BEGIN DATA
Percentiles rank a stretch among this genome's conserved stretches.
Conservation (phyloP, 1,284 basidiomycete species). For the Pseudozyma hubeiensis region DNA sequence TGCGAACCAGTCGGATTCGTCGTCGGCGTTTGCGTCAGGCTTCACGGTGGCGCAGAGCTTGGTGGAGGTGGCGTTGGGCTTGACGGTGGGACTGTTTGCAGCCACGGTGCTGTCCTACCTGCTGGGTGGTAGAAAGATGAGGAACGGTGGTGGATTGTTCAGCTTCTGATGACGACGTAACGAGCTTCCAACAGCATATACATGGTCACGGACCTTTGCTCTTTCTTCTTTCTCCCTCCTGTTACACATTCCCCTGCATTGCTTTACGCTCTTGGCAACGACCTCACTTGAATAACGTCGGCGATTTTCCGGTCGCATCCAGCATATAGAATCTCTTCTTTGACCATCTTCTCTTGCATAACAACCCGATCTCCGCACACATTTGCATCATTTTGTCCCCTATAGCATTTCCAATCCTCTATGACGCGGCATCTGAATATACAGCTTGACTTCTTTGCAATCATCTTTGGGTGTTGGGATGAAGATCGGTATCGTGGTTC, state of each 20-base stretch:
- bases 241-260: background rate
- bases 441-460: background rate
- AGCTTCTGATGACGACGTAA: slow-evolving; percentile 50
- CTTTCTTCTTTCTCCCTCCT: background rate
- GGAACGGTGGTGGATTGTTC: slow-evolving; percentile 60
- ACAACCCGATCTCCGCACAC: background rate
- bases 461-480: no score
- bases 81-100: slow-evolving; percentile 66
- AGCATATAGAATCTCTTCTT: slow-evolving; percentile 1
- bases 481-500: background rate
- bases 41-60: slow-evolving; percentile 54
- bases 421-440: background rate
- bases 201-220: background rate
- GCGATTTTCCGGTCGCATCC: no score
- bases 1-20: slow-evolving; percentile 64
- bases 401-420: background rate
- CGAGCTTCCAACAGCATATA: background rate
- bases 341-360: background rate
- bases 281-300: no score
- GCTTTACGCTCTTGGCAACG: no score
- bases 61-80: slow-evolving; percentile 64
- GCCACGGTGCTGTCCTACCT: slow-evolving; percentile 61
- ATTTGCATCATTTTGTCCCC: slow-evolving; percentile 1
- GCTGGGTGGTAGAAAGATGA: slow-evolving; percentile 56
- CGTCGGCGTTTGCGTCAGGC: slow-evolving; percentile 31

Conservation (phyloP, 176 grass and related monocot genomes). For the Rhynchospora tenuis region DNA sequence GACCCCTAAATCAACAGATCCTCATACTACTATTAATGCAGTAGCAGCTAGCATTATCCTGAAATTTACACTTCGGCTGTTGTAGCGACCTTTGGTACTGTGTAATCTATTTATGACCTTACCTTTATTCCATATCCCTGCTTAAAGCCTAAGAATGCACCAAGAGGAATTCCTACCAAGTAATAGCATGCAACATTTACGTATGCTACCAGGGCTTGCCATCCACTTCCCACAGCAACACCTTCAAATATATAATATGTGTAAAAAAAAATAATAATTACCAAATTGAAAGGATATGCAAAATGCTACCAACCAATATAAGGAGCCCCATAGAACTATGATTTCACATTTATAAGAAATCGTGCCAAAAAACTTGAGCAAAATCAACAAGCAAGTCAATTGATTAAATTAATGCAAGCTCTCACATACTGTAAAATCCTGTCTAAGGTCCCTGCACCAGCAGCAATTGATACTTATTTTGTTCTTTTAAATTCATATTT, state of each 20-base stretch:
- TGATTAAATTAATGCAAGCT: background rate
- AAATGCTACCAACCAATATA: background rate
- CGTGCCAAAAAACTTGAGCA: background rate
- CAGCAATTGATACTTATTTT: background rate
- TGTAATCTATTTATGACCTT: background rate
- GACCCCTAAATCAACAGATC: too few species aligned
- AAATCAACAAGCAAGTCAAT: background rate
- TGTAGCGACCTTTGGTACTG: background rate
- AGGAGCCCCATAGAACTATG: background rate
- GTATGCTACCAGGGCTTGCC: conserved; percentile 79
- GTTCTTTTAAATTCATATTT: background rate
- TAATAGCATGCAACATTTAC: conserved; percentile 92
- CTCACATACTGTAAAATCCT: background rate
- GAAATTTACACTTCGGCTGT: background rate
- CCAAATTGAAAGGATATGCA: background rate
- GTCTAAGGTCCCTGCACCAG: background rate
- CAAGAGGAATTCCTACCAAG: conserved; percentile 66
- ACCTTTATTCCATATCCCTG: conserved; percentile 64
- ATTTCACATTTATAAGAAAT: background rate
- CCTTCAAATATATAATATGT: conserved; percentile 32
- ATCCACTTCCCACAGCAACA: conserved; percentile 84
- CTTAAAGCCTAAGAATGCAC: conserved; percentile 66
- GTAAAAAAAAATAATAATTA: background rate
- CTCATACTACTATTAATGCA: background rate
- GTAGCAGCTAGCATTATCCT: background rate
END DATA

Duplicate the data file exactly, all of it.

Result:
Percentiles rank a stretch among this genome's conserved stretches.
Conservation (phyloP, 1,284 basidiomycete species). For the Pseudozyma hubeiensis region DNA sequence TGCGAACCAGTCGGATTCGTCGTCGGCGTTTGCGTCAGGCTTCACGGTGGCGCAGAGCTTGGTGGAGGTGGCGTTGGGCTTGACGGTGGGACTGTTTGCAGCCACGGTGCTGTCCTACCTGCTGGGTGGTAGAAAGATGAGGAACGGTGGTGGATTGTTCAGCTTCTGATGACGACGTAACGAGCTTCCAACAGCATATACATGGTCACGGACCTTTGCTCTTTCTTCTTTCTCCCTCCTGTTACACATTCCCCTGCATTGCTTTACGCTCTTGGCAACGACCTCACTTGAATAACGTCGGCGATTTTCCGGTCGCATCCAGCATATAGAATCTCTTCTTTGACCATCTTCTCTTGCATAACAACCCGATCTCCGCACACATTTGCATCATTTTGTCCCCTATAGCATTTCCAATCCTCTATGACGCGGCATCTGAATATACAGCTTGACTTCTTTGCAATCATCTTTGGGTGTTGGGATGAAGATCGGTATCGTGGTTC, state of each 20-base stretch:
- bases 241-260: background rate
- bases 441-460: background rate
- AGCTTCTGATGACGACGTAA: slow-evolving; percentile 50
- CTTTCTTCTTTCTCCCTCCT: background rate
- GGAACGGTGGTGGATTGTTC: slow-evolving; percentile 60
- ACAACCCGATCTCCGCACAC: background rate
- bases 461-480: no score
- bases 81-100: slow-evolving; percentile 66
- AGCATATAGAATCTCTTCTT: slow-evolving; percentile 1
- bases 481-500: background rate
- bases 41-60: slow-evolving; percentile 54
- bases 421-440: background rate
- bases 201-220: background rate
- GCGATTTTCCGGTCGCATCC: no score
- bases 1-20: slow-evolving; percentile 64
- bases 401-420: background rate
- CGAGCTTCCAACAGCATATA: background rate
- bases 341-360: background rate
- bases 281-300: no score
- GCTTTACGCTCTTGGCAACG: no score
- bases 61-80: slow-evolving; percentile 64
- GCCACGGTGCTGTCCTACCT: slow-evolving; percentile 61
- ATTTGCATCATTTTGTCCCC: slow-evolving; percentile 1
- GCTGGGTGGTAGAAAGATGA: slow-evolving; percentile 56
- CGTCGGCGTTTGCGTCAGGC: slow-evolving; percentile 31

Conservation (phyloP, 176 grass and related monocot genomes). For the Rhynchospora tenuis region DNA sequence GACCCCTAAATCAACAGATCCTCATACTACTATTAATGCAGTAGCAGCTAGCATTATCCTGAAATTTACACTTCGGCTGTTGTAGCGACCTTTGGTACTGTGTAATCTATTTATGACCTTACCTTTATTCCATATCCCTGCTTAAAGCCTAAGAATGCACCAAGAGGAATTCCTACCAAGTAATAGCATGCAACATTTACGTATGCTACCAGGGCTTGCCATCCACTTCCCACAGCAACACCTTCAAATATATAATATGTGTAAAAAAAAATAATAATTACCAAATTGAAAGGATATGCAAAATGCTACCAACCAATATAAGGAGCCCCATAGAACTATGATTTCACATTTATAAGAAATCGTGCCAAAAAACTTGAGCAAAATCAACAAGCAAGTCAATTGATTAAATTAATGCAAGCTCTCACATACTGTAAAATCCTGTCTAAGGTCCCTGCACCAGCAGCAATTGATACTTATTTTGTTCTTTTAAATTCATATTT, state of each 20-base stretch:
- TGATTAAATTAATGCAAGCT: background rate
- AAATGCTACCAACCAATATA: background rate
- CGTGCCAAAAAACTTGAGCA: background rate
- CAGCAATTGATACTTATTTT: background rate
- TGTAATCTATTTATGACCTT: background rate
- GACCCCTAAATCAACAGATC: too few species aligned
- AAATCAACAAGCAAGTCAAT: background rate
- TGTAGCGACCTTTGGTACTG: background rate
- AGGAGCCCCATAGAACTATG: background rate
- GTATGCTACCAGGGCTTGCC: conserved; percentile 79
- GTTCTTTTAAATTCATATTT: background rate
- TAATAGCATGCAACATTTAC: conserved; percentile 92
- CTCACATACTGTAAAATCCT: background rate
- GAAATTTACACTTCGGCTGT: background rate
- CCAAATTGAAAGGATATGCA: background rate
- GTCTAAGGTCCCTGCACCAG: background rate
- CAAGAGGAATTCCTACCAAG: conserved; percentile 66
- ACCTTTATTCCATATCCCTG: conserved; percentile 64
- ATTTCACATTTATAAGAAAT: background rate
- CCTTCAAATATATAATATGT: conserved; percentile 32
- ATCCACTTCCCACAGCAACA: conserved; percentile 84
- CTTAAAGCCTAAGAATGCAC: conserved; percentile 66
- GTAAAAAAAAATAATAATTA: background rate
- CTCATACTACTATTAATGCA: background rate
- GTAGCAGCTAGCATTATCCT: background rate